Somewhere in Memphis, unbeknownst to the world, a digital recorder with a set of beautiful pop songs collected dust for about four years. The band that recorded those tracks, The Barbaras, had split up and moved on to their individual projects: Magic Kids and the backing band of Wavves, respectively. They had assumed the songs were erased, tossed out, or destroyed. Why? Because Jay Reatard said so.
Apparently, sometime around 2007, Billy Hayes and Stephen Pope were considering quitting Jays band. There are many wonderful things to say about Jay Reatard as a musician, but as a person, he could be abusive and volatile, as Hayes and Pope told Interview. Presumably, there was only one major thing that kept them from abandoning him to pursue their own projects: the Barbaras tapes, which Jay had been working on with the band.
There was never one long, dedicated period where Reatard focused on the Barbaras tapes — hed record them at his house during the downtime between his exhaustive touring schedule. Apparently, he recorded Hayes and Pope separately at different intervals throughout the year. When he realized the two were on their way out, he worked on the Barbaras records more slowly to ensure theyd stay in his band. They didnt. They quit, Reatard said the tapes were erased, and everybody moved on.
Fast forward to last year, when the people at Goner Records and Alicja Trout found the Barbaras tapes in Jays digital recorder. Apparently, he lied. And thank god, because the Barbaras 2006-2008 recordings are diamonds in the rough. After unearthing some other tapes, filling out the material with some additional recording from the band and Alicja Trout, and some heavy lifting from engineer Jason Ward, they pieced together an album. 2006-2008 got a proper release on Goner near the end of October, and along with Jays albums and piles of singles, this compilation is an amazing time capsule of Memphis pop music from the last decade.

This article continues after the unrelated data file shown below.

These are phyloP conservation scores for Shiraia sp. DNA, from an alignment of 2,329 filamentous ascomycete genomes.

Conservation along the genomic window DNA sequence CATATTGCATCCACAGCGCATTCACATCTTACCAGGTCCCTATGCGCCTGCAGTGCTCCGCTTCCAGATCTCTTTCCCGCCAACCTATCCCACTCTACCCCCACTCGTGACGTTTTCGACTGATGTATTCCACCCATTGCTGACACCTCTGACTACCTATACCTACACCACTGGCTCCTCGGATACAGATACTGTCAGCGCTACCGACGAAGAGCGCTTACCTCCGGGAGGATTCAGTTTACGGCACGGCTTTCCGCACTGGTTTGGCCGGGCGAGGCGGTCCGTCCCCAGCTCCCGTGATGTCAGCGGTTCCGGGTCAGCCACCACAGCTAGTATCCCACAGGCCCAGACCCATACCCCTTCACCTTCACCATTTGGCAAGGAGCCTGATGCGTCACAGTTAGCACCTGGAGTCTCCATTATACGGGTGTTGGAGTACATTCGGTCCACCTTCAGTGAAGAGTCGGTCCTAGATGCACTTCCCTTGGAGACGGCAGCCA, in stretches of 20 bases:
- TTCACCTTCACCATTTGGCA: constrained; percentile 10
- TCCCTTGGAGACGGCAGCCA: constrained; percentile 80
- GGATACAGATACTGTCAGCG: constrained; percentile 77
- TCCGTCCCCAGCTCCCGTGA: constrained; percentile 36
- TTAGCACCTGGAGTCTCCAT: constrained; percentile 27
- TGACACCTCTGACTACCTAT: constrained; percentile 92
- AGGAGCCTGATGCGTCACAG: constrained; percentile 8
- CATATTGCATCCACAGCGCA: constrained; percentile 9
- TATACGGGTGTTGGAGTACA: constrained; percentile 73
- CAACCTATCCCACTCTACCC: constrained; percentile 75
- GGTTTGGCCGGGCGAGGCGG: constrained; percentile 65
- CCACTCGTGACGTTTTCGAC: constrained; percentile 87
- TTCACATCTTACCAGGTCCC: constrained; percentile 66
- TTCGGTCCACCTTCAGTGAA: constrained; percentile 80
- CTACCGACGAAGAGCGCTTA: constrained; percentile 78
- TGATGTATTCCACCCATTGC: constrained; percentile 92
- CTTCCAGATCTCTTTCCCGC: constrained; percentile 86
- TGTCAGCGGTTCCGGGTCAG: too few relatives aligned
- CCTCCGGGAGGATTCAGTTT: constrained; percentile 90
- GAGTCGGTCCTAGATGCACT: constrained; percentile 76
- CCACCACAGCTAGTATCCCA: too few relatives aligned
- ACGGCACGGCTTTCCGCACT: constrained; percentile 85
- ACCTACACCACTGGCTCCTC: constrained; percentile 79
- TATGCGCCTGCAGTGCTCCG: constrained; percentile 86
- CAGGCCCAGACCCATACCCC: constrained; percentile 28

Naturally, a Barbaras record can only go so far to capture the bands famous (and at times infamous) live shows. The band staged orgies, deaths, and resurrections. They painted their faces, brought props on stage, and wore costumes.
But even if that doesn’t translate to the record, one thing is increasingly clear: They were veritable hit machines. Topsy Turvy Magic is an easy highlight, with its bubblegum chorus and generally sunny disposition. Perhaps the best surprise is an early version of Magic Kids single Superball, which completely wipes the floor with the rendition that appeared on the bands 2010 album. In lieu of the twee, ultra-slick, orchestral production of the Memphis cut, the Barbaras version strips it back to more basic elements: jangling guitars and a heavy drum backbone.
And for all the bubblegum pop to swoon over, theres still some prominent bite. Devour the Jungle Deer has yelping monster vocals, which occasionally deliver a pretty melody, but mainly bark in a tone to match the songs title. Theres also something scarily maniacal about the way they sing the words fingers go knuckle deep into your mind in Grief Touches Everyone. But regardless of bite, the band primarily explored a similar cross-section between lighthearted and New Zealand pop, the latter of which is prominently featured on Reatards final album Watch Me Fall.
The album ends on a song called Annual Botanical, which has a sort of pastoral Ray Davies feel to the songwriting. But the Barbaras transition from xylophones and soft acoustic guitars into muscular, bashing drums. Yes, theres something tender about their melodies and cooing ahhs, which you can hear beneath the barrage of their instruments. Its a fitting duality for the Barbaras: One part manic, the other sweet. Twee on one hand, Blood Visions thrashing on the other. The Barbaras are gone, but with this document, its easy to hope that theyll rise again.
Essential Tracks: “Topsy Turvy Magic”, “Annual Botanical”